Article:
Difference Between Reel and Jig

Difference Between Reel and Jig

Cultures from all throughout the globe are diverse. When it comes to popular culture, there’s no better example than dancing. The art and technique of dancing date back thousands of years. Dancing is an art form that uses body motions and music to communicate one’s thoughts and feelings without ever saying a word. Dance is a means of expressing one’s feelings as well as a means of amusement.

Dances see it as a kind of art that emphasizes the value of teamwork and a thorough knowledge of musical notation. Reels and jigs are among the most well-known Western dancing styles. Although they seem to be the same to the naked eye, the choreographies of these two dancers are somewhat different.

Reel Vs. Jig

The primary distinction between a reel and a jig is that each has its own unique time signature, such as a 44-beat reel and a 6-beat jig. A time signature is a Western-style musical rhythm notation that specifies the number of pulses per bar.

It’s well-known in Scotland that the reel is a kind of dance. The reel is regarded as a folk dance because of its origins. Beginner dancers learn this as their first dancing style. This style of Irish dancing is often regarded as the most approachable. The time signature for this piece of music is 4/4.

Jigs are a kind of English traditional dance. The French verb gigur, which means “to hop”, is the root of the English word “jig”. It has its roots mostly in the British Isles, particularly Londonderry and the Highlands of Scotland. A number of other Western nations followed suit. Its time signature is 6/8, indicating that each bar has six pulses.


In English-speaking nations, the reel is a popular type of dance. As a result, it’s classified as a folk dance. The reel is mostly Scottish in origin. In the United States, square dancing is a major tradition. There are four couples in a square and one of them is facing within the square, creating a four-pointed triangle.

Music for reel dancing has a four-four meter time signature. A time signature is a Western-style musical rhythm notation that specifies the number of pulses per bar.

In reel music, the most often used foot taps are “double-decker, double-decker”. It’s reel music if this line is in sync with the tempo. The majority of folk dance is made out of binary shapes. That is, A and B may be used to represent it.


Likewise, the jig is a Western traditional dance. The French term gigur, which means “to leap”, is the primary etymological ancestor of the English word “jig”. In both Ireland and Scotland, this dancing genre has its roots. The Irish jig and the Scottish jig, on the other hand, are distinct.

The English regard the jig to be a graceful dancing style. This kind of dance is executed with quick footwork and a solid upper body in order to achieve the desired effect. Dancing in this style is done to a fast-paced beat.

The musicians perform this song at a very high tempo. Its time signature is 6/8, indicating that each bar has six pulses. In other words, it’s like I 123 456. According to the rhyme, this beat is also known as the “carrot and cabbage beat”.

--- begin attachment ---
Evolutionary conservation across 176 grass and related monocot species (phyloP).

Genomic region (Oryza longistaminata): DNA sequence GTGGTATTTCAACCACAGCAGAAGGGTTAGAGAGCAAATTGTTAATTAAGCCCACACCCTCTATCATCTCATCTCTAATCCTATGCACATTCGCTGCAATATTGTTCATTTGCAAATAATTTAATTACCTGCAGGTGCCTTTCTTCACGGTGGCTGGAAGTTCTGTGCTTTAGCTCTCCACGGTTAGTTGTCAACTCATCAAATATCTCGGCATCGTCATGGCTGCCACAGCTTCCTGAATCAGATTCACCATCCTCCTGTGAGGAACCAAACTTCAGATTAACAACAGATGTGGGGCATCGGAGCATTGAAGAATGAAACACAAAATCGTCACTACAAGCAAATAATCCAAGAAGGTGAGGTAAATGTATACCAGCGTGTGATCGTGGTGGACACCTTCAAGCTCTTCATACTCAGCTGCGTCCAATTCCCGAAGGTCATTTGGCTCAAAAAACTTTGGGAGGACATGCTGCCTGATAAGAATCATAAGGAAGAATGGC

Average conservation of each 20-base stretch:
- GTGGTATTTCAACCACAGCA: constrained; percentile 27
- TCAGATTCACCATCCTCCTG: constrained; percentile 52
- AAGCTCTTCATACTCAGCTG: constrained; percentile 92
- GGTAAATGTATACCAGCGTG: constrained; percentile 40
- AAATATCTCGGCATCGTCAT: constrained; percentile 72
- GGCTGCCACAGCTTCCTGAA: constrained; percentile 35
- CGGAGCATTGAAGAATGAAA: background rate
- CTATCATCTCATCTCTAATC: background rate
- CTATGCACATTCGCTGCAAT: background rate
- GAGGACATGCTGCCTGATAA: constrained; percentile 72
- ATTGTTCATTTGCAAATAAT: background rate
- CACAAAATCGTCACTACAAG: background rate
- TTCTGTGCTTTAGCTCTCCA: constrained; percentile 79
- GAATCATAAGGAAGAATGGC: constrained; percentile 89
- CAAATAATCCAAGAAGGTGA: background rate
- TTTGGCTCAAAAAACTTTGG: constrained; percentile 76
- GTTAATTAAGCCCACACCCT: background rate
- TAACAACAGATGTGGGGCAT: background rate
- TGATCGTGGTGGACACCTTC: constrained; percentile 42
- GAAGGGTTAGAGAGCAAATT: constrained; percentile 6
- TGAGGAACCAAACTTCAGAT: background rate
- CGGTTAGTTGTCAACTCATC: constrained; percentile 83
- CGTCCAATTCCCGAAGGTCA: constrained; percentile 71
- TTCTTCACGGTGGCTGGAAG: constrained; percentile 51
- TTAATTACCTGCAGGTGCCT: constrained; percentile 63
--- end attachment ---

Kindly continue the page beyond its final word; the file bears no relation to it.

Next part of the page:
Jigs come in several varieties, including light jigs, slip jigs, single jibs, and double jibs, among others. All of these dance forms have a variety of sub-specialties that go beyond the scope of the primary dance form. One of Ireland’s most popular types of jigs is the slip jag. There, this style is referred as Irish ballet and is classified as ballet. To set the mood for the rest of the show, this sort of entertainment is often performed at the opening or finish of the show.

Difference Between Reel and Jig

  • There are two distinct time signatures in a reel: 4/4 and 6/8.
  • In Western nations, reels are more popular than jigs.
  • The reel is the most basic style of dance and is often taught to new dancers. The jig, on the other hand, has a faster tempo and is a lot more difficult to play than the reel.
  • Numerous additional dances have their origins in the jig. A slip jig, for example, is regarded as an Irish ballet. The reel, on the other hand, is devoid of any other kind.
  • The reel has a longer history than the jig. The reel and the jig only became popular as dances in the 16th century, respectively.


In the West, Irish dancing is revered for its elegance and refinement. Ireland and Scotland are the birthplaces of the jig and the reel. They’re practically identical, yet there are a few little differences that make them two distinct dance genres. In both cases, they are dances in which the dancer steps. They’re folk dances with a long history, and many people in the western world still know them well.

In order to demonstrate their old civilizations, they are often seen performing at traditional gatherings. These shapes have a lot to teach us. Reel and jig music creation is difficult to learn from sheet music since it requires practice and familiarity with the song. As a result, a novice will always require the guidance of a skilled instructor in order to progress to the next level.

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